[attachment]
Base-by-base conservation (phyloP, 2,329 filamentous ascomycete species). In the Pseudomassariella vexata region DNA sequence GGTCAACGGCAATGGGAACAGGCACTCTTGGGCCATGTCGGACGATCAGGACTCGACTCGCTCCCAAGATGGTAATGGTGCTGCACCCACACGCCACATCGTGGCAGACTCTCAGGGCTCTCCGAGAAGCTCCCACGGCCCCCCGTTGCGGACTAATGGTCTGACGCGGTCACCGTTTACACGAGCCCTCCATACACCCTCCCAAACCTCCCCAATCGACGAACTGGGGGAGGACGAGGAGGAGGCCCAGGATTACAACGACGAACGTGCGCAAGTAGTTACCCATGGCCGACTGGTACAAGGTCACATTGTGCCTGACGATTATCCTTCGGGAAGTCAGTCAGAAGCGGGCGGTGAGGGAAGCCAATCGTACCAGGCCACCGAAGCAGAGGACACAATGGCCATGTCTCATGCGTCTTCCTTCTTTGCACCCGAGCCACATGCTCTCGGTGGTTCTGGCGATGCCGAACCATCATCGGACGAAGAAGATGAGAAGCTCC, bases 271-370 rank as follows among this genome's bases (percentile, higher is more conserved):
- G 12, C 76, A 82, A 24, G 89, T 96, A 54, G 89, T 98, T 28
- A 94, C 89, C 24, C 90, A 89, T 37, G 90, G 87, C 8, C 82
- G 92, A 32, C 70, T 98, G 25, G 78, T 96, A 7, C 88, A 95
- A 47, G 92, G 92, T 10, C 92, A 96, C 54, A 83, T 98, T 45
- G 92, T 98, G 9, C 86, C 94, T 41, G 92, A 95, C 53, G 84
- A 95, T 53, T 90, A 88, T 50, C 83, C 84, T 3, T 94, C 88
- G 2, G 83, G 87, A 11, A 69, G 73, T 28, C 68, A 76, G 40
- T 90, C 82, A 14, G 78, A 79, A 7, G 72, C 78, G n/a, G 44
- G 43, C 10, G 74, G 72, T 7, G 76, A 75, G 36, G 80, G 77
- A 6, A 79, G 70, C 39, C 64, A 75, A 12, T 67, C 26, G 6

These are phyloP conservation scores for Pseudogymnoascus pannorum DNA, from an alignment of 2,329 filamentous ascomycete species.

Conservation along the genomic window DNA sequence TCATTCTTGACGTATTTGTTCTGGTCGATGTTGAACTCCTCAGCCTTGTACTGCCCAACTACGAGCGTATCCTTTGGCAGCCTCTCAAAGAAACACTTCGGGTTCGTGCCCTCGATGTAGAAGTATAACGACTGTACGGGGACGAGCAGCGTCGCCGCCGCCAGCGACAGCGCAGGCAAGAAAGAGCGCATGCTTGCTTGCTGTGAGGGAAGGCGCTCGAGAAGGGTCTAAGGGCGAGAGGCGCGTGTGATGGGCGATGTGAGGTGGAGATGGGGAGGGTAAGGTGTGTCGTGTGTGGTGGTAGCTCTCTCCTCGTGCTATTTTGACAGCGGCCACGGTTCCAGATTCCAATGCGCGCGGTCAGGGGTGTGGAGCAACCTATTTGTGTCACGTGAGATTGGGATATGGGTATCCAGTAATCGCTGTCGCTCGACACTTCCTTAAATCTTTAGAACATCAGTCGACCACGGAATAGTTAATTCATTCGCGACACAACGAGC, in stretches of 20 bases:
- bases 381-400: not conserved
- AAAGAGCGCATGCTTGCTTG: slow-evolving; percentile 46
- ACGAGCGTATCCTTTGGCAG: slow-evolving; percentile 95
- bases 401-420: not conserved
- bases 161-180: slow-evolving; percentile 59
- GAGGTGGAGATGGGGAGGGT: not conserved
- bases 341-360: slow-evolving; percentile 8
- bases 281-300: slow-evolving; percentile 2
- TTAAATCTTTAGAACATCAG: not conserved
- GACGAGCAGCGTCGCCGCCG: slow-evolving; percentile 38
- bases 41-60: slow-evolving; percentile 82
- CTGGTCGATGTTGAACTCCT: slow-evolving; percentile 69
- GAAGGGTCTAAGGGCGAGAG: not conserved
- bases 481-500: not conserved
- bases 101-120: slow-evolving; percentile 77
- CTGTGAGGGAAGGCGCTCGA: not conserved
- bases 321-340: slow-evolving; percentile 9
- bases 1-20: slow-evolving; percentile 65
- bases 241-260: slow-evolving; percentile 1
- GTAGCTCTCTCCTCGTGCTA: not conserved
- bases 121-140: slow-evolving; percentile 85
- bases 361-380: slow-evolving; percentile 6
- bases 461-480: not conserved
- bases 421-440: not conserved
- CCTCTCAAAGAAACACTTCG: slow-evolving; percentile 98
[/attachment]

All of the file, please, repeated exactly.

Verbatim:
Base-by-base conservation (phyloP, 2,329 filamentous ascomycete species). In the Pseudomassariella vexata region DNA sequence GGTCAACGGCAATGGGAACAGGCACTCTTGGGCCATGTCGGACGATCAGGACTCGACTCGCTCCCAAGATGGTAATGGTGCTGCACCCACACGCCACATCGTGGCAGACTCTCAGGGCTCTCCGAGAAGCTCCCACGGCCCCCCGTTGCGGACTAATGGTCTGACGCGGTCACCGTTTACACGAGCCCTCCATACACCCTCCCAAACCTCCCCAATCGACGAACTGGGGGAGGACGAGGAGGAGGCCCAGGATTACAACGACGAACGTGCGCAAGTAGTTACCCATGGCCGACTGGTACAAGGTCACATTGTGCCTGACGATTATCCTTCGGGAAGTCAGTCAGAAGCGGGCGGTGAGGGAAGCCAATCGTACCAGGCCACCGAAGCAGAGGACACAATGGCCATGTCTCATGCGTCTTCCTTCTTTGCACCCGAGCCACATGCTCTCGGTGGTTCTGGCGATGCCGAACCATCATCGGACGAAGAAGATGAGAAGCTCC, bases 271-370 rank as follows among this genome's bases (percentile, higher is more conserved):
- G 12, C 76, A 82, A 24, G 89, T 96, A 54, G 89, T 98, T 28
- A 94, C 89, C 24, C 90, A 89, T 37, G 90, G 87, C 8, C 82
- G 92, A 32, C 70, T 98, G 25, G 78, T 96, A 7, C 88, A 95
- A 47, G 92, G 92, T 10, C 92, A 96, C 54, A 83, T 98, T 45
- G 92, T 98, G 9, C 86, C 94, T 41, G 92, A 95, C 53, G 84
- A 95, T 53, T 90, A 88, T 50, C 83, C 84, T 3, T 94, C 88
- G 2, G 83, G 87, A 11, A 69, G 73, T 28, C 68, A 76, G 40
- T 90, C 82, A 14, G 78, A 79, A 7, G 72, C 78, G n/a, G 44
- G 43, C 10, G 74, G 72, T 7, G 76, A 75, G 36, G 80, G 77
- A 6, A 79, G 70, C 39, C 64, A 75, A 12, T 67, C 26, G 6

These are phyloP conservation scores for Pseudogymnoascus pannorum DNA, from an alignment of 2,329 filamentous ascomycete species.

Conservation along the genomic window DNA sequence TCATTCTTGACGTATTTGTTCTGGTCGATGTTGAACTCCTCAGCCTTGTACTGCCCAACTACGAGCGTATCCTTTGGCAGCCTCTCAAAGAAACACTTCGGGTTCGTGCCCTCGATGTAGAAGTATAACGACTGTACGGGGACGAGCAGCGTCGCCGCCGCCAGCGACAGCGCAGGCAAGAAAGAGCGCATGCTTGCTTGCTGTGAGGGAAGGCGCTCGAGAAGGGTCTAAGGGCGAGAGGCGCGTGTGATGGGCGATGTGAGGTGGAGATGGGGAGGGTAAGGTGTGTCGTGTGTGGTGGTAGCTCTCTCCTCGTGCTATTTTGACAGCGGCCACGGTTCCAGATTCCAATGCGCGCGGTCAGGGGTGTGGAGCAACCTATTTGTGTCACGTGAGATTGGGATATGGGTATCCAGTAATCGCTGTCGCTCGACACTTCCTTAAATCTTTAGAACATCAGTCGACCACGGAATAGTTAATTCATTCGCGACACAACGAGC, in stretches of 20 bases:
- bases 381-400: not conserved
- AAAGAGCGCATGCTTGCTTG: slow-evolving; percentile 46
- ACGAGCGTATCCTTTGGCAG: slow-evolving; percentile 95
- bases 401-420: not conserved
- bases 161-180: slow-evolving; percentile 59
- GAGGTGGAGATGGGGAGGGT: not conserved
- bases 341-360: slow-evolving; percentile 8
- bases 281-300: slow-evolving; percentile 2
- TTAAATCTTTAGAACATCAG: not conserved
- GACGAGCAGCGTCGCCGCCG: slow-evolving; percentile 38
- bases 41-60: slow-evolving; percentile 82
- CTGGTCGATGTTGAACTCCT: slow-evolving; percentile 69
- GAAGGGTCTAAGGGCGAGAG: not conserved
- bases 481-500: not conserved
- bases 101-120: slow-evolving; percentile 77
- CTGTGAGGGAAGGCGCTCGA: not conserved
- bases 321-340: slow-evolving; percentile 9
- bases 1-20: slow-evolving; percentile 65
- bases 241-260: slow-evolving; percentile 1
- GTAGCTCTCTCCTCGTGCTA: not conserved
- bases 121-140: slow-evolving; percentile 85
- bases 361-380: slow-evolving; percentile 6
- bases 461-480: not conserved
- bases 421-440: not conserved
- CCTCTCAAAGAAACACTTCG: slow-evolving; percentile 98